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With the end of the brief wild garlic season rapidly approaching, and the sun finally shining – or trying to, at least – what better way to spend a day than going foraging and cooking up a storm. Thankfully, due to its unmistakable scent, wild garlic is one of the easier plants to identify/find in your local woodland, forest or riverbank. With the end of the short season rapidly coming to a close, we wanted to share a delicious, and nutritious, way to preserve one of our favourite spring greens. This recipe for fermented wild garlic is quick and easy, and makes a tangy salty side dish that makes a great addition to many dishes. We’ve adapted this great recipe from The Grizzly Foragers.

Makes 1L jar


2 tsp sea salt
1kg wild garlic leaves, washed, drained and dried as much as possible
1/2 tsp black onion seeds


  1. Place the leaves in a large tray, one handful at time, sprinkling a little salt on after each handful and massaging it into the leaves.
  2. Place a smaller tray on top of the leaves, fill it with water to weigh it down and leave at room temperature for 24 hours.
  3. Transfer the onion seeds, the leaves and their juices to a sterilised jar, one handful at a time, pushing them down with a spoon between handfuls to expel juices.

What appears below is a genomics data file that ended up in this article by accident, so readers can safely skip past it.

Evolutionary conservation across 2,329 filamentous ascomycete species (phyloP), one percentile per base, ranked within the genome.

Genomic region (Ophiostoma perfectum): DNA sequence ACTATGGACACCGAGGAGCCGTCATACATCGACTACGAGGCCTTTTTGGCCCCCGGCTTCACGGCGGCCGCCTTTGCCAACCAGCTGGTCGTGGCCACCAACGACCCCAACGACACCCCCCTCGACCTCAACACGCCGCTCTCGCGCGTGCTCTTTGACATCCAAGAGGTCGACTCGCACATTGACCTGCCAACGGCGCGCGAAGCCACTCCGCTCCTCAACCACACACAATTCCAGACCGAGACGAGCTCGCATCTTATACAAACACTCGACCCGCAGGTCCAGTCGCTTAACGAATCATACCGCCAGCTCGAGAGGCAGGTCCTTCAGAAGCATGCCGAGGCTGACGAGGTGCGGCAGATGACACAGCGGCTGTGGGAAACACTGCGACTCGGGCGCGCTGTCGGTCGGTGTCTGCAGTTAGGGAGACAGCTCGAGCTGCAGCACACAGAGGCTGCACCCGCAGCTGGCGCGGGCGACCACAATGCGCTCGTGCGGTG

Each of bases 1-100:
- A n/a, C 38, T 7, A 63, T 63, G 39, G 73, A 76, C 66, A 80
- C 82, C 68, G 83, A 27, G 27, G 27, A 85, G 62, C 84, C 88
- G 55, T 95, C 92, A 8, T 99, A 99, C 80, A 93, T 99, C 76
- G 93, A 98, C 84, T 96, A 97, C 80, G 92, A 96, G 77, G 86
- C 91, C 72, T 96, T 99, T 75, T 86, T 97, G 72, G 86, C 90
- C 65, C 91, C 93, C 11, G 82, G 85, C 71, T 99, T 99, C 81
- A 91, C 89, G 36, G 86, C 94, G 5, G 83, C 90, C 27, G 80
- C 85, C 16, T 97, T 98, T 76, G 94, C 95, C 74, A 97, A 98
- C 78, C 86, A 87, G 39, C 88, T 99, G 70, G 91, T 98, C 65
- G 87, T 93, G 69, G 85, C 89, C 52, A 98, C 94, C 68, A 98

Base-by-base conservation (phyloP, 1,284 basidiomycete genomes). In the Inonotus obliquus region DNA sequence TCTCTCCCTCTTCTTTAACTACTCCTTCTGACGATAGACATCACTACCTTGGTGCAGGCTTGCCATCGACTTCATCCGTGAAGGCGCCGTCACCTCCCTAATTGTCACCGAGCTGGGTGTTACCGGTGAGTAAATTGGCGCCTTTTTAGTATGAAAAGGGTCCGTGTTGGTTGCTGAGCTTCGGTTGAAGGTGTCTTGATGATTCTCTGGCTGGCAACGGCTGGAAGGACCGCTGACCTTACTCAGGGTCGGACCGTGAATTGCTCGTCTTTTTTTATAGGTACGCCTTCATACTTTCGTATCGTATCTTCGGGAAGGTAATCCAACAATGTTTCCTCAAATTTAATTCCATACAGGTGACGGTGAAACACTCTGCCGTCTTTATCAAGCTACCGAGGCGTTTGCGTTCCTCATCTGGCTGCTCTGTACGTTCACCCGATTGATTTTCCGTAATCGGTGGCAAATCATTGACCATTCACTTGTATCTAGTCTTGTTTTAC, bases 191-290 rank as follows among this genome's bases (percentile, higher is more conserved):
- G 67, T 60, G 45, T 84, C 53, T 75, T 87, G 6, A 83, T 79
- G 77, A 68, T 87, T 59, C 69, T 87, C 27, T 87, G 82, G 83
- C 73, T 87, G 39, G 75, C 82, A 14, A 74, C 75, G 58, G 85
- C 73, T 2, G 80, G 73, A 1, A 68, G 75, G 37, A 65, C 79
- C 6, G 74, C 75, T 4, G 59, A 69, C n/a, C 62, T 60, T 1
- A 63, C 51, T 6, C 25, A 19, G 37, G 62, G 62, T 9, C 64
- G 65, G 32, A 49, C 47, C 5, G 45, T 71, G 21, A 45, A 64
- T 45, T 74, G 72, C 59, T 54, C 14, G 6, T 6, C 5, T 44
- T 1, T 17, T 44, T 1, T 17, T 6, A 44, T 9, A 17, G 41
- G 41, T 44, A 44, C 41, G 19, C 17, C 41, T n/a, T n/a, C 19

4. There should be enough liquid to submerge the leaves – if not, add a little bottled water (not tap water).
  5. Place a pickle weight, sandwich bag filled with water, or other makeshift weight on top of the leaves to ensure that they are fully submerged.
  6. Close the lid and store in a cool, dark place for 5-7 days to ferment.
  7. Taste the leaves daily to see how you like them – the flavour will become more intense the longer the fermentation process.
  8. Once happy with the flavour, seal the jar and place it in the fridge, to stop further fermentation.
  9. Your wild garlic leaves will keep for 12-18 months, and make a great garnish, or base for other dishes.

Other great ways to use wild garlic:

Soup: add wild garlic to your favourite soup or broth base pre-blending for a vivid green colour and fresh garlic flavour.

Pesto: substitute basil for wild garlic for an alternative pasta dish.

Butter: blitz a handful of wild garlic with 250g soft butter and a pinch of sea salt for a delicious addition to your sandwiches.

Freeze: another way to preserve the herb – wash and dry the leaves well, and transfer to a freezer bag to prolong wild garlics’ short season.